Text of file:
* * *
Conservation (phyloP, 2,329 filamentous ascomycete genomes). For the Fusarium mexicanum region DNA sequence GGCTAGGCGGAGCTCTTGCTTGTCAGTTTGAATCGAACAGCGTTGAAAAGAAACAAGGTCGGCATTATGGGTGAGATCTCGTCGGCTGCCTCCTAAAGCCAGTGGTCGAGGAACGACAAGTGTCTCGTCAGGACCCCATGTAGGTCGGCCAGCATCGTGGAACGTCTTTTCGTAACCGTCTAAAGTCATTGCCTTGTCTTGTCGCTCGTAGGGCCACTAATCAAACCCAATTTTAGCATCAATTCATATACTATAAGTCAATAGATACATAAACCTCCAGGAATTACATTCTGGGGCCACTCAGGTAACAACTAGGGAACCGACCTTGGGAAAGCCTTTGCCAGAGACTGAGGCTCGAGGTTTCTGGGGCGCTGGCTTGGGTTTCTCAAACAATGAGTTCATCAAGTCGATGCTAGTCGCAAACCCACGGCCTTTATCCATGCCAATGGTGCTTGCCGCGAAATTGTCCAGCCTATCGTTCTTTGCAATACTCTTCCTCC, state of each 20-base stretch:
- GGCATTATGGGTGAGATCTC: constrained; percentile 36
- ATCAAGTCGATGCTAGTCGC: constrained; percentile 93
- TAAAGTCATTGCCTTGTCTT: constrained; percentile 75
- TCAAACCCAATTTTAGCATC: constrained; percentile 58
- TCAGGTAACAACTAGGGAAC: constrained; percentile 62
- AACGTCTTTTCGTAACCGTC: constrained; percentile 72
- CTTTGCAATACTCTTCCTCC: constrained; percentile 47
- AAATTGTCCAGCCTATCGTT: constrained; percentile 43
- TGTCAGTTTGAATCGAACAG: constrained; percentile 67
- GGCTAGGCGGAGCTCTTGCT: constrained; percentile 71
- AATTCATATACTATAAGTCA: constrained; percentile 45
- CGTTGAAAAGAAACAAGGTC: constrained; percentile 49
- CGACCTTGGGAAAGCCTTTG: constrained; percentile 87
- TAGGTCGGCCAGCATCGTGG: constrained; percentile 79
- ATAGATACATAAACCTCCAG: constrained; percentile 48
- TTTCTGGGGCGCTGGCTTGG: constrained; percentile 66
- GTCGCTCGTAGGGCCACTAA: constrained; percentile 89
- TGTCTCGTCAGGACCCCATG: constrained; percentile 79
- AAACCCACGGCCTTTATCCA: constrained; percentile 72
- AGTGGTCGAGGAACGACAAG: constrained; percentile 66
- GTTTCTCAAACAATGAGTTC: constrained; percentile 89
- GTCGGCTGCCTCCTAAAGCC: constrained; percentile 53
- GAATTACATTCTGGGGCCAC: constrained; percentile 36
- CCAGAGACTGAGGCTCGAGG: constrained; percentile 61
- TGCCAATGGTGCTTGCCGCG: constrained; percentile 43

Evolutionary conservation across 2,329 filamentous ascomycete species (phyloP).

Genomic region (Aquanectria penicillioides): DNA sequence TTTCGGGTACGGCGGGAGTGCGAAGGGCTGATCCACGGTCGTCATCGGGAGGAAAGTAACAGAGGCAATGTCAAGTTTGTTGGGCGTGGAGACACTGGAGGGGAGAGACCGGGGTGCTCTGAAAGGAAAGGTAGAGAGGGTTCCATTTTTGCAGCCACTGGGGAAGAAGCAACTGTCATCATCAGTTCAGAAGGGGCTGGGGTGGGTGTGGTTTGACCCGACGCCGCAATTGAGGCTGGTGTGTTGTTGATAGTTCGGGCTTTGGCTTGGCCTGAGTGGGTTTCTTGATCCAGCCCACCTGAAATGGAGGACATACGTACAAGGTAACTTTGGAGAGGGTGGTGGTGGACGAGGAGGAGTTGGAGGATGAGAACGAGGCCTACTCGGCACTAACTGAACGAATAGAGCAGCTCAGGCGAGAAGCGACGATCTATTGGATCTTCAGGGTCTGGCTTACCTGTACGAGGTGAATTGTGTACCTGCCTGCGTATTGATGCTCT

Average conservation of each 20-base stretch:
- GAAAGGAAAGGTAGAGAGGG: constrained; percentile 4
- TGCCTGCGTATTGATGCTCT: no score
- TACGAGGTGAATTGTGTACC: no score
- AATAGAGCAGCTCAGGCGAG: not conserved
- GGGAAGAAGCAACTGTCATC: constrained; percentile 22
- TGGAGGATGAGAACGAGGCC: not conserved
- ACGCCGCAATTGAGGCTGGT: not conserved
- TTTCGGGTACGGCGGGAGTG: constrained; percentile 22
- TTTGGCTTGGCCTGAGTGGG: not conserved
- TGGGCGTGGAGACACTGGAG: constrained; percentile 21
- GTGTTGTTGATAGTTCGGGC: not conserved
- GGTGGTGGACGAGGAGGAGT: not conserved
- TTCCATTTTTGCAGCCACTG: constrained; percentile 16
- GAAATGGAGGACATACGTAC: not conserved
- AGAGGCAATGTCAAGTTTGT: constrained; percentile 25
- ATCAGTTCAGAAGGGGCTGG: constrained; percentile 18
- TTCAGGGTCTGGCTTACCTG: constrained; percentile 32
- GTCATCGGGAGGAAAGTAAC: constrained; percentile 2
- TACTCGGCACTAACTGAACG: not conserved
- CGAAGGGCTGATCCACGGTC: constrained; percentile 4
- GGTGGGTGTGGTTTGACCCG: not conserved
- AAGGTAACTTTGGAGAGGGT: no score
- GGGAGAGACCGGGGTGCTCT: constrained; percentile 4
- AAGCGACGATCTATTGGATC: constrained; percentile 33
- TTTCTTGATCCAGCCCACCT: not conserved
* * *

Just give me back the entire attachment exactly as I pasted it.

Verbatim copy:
Conservation (phyloP, 2,329 filamentous ascomycete genomes). For the Fusarium mexicanum region DNA sequence GGCTAGGCGGAGCTCTTGCTTGTCAGTTTGAATCGAACAGCGTTGAAAAGAAACAAGGTCGGCATTATGGGTGAGATCTCGTCGGCTGCCTCCTAAAGCCAGTGGTCGAGGAACGACAAGTGTCTCGTCAGGACCCCATGTAGGTCGGCCAGCATCGTGGAACGTCTTTTCGTAACCGTCTAAAGTCATTGCCTTGTCTTGTCGCTCGTAGGGCCACTAATCAAACCCAATTTTAGCATCAATTCATATACTATAAGTCAATAGATACATAAACCTCCAGGAATTACATTCTGGGGCCACTCAGGTAACAACTAGGGAACCGACCTTGGGAAAGCCTTTGCCAGAGACTGAGGCTCGAGGTTTCTGGGGCGCTGGCTTGGGTTTCTCAAACAATGAGTTCATCAAGTCGATGCTAGTCGCAAACCCACGGCCTTTATCCATGCCAATGGTGCTTGCCGCGAAATTGTCCAGCCTATCGTTCTTTGCAATACTCTTCCTCC, state of each 20-base stretch:
- GGCATTATGGGTGAGATCTC: constrained; percentile 36
- ATCAAGTCGATGCTAGTCGC: constrained; percentile 93
- TAAAGTCATTGCCTTGTCTT: constrained; percentile 75
- TCAAACCCAATTTTAGCATC: constrained; percentile 58
- TCAGGTAACAACTAGGGAAC: constrained; percentile 62
- AACGTCTTTTCGTAACCGTC: constrained; percentile 72
- CTTTGCAATACTCTTCCTCC: constrained; percentile 47
- AAATTGTCCAGCCTATCGTT: constrained; percentile 43
- TGTCAGTTTGAATCGAACAG: constrained; percentile 67
- GGCTAGGCGGAGCTCTTGCT: constrained; percentile 71
- AATTCATATACTATAAGTCA: constrained; percentile 45
- CGTTGAAAAGAAACAAGGTC: constrained; percentile 49
- CGACCTTGGGAAAGCCTTTG: constrained; percentile 87
- TAGGTCGGCCAGCATCGTGG: constrained; percentile 79
- ATAGATACATAAACCTCCAG: constrained; percentile 48
- TTTCTGGGGCGCTGGCTTGG: constrained; percentile 66
- GTCGCTCGTAGGGCCACTAA: constrained; percentile 89
- TGTCTCGTCAGGACCCCATG: constrained; percentile 79
- AAACCCACGGCCTTTATCCA: constrained; percentile 72
- AGTGGTCGAGGAACGACAAG: constrained; percentile 66
- GTTTCTCAAACAATGAGTTC: constrained; percentile 89
- GTCGGCTGCCTCCTAAAGCC: constrained; percentile 53
- GAATTACATTCTGGGGCCAC: constrained; percentile 36
- CCAGAGACTGAGGCTCGAGG: constrained; percentile 61
- TGCCAATGGTGCTTGCCGCG: constrained; percentile 43

Evolutionary conservation across 2,329 filamentous ascomycete species (phyloP).

Genomic region (Aquanectria penicillioides): DNA sequence TTTCGGGTACGGCGGGAGTGCGAAGGGCTGATCCACGGTCGTCATCGGGAGGAAAGTAACAGAGGCAATGTCAAGTTTGTTGGGCGTGGAGACACTGGAGGGGAGAGACCGGGGTGCTCTGAAAGGAAAGGTAGAGAGGGTTCCATTTTTGCAGCCACTGGGGAAGAAGCAACTGTCATCATCAGTTCAGAAGGGGCTGGGGTGGGTGTGGTTTGACCCGACGCCGCAATTGAGGCTGGTGTGTTGTTGATAGTTCGGGCTTTGGCTTGGCCTGAGTGGGTTTCTTGATCCAGCCCACCTGAAATGGAGGACATACGTACAAGGTAACTTTGGAGAGGGTGGTGGTGGACGAGGAGGAGTTGGAGGATGAGAACGAGGCCTACTCGGCACTAACTGAACGAATAGAGCAGCTCAGGCGAGAAGCGACGATCTATTGGATCTTCAGGGTCTGGCTTACCTGTACGAGGTGAATTGTGTACCTGCCTGCGTATTGATGCTCT

Average conservation of each 20-base stretch:
- GAAAGGAAAGGTAGAGAGGG: constrained; percentile 4
- TGCCTGCGTATTGATGCTCT: no score
- TACGAGGTGAATTGTGTACC: no score
- AATAGAGCAGCTCAGGCGAG: not conserved
- GGGAAGAAGCAACTGTCATC: constrained; percentile 22
- TGGAGGATGAGAACGAGGCC: not conserved
- ACGCCGCAATTGAGGCTGGT: not conserved
- TTTCGGGTACGGCGGGAGTG: constrained; percentile 22
- TTTGGCTTGGCCTGAGTGGG: not conserved
- TGGGCGTGGAGACACTGGAG: constrained; percentile 21
- GTGTTGTTGATAGTTCGGGC: not conserved
- GGTGGTGGACGAGGAGGAGT: not conserved
- TTCCATTTTTGCAGCCACTG: constrained; percentile 16
- GAAATGGAGGACATACGTAC: not conserved
- AGAGGCAATGTCAAGTTTGT: constrained; percentile 25
- ATCAGTTCAGAAGGGGCTGG: constrained; percentile 18
- TTCAGGGTCTGGCTTACCTG: constrained; percentile 32
- GTCATCGGGAGGAAAGTAAC: constrained; percentile 2
- TACTCGGCACTAACTGAACG: not conserved
- CGAAGGGCTGATCCACGGTC: constrained; percentile 4
- GGTGGGTGTGGTTTGACCCG: not conserved
- AAGGTAACTTTGGAGAGGGT: no score
- GGGAGAGACCGGGGTGCTCT: constrained; percentile 4
- AAGCGACGATCTATTGGATC: constrained; percentile 33
- TTTCTTGATCCAGCCCACCT: not conserved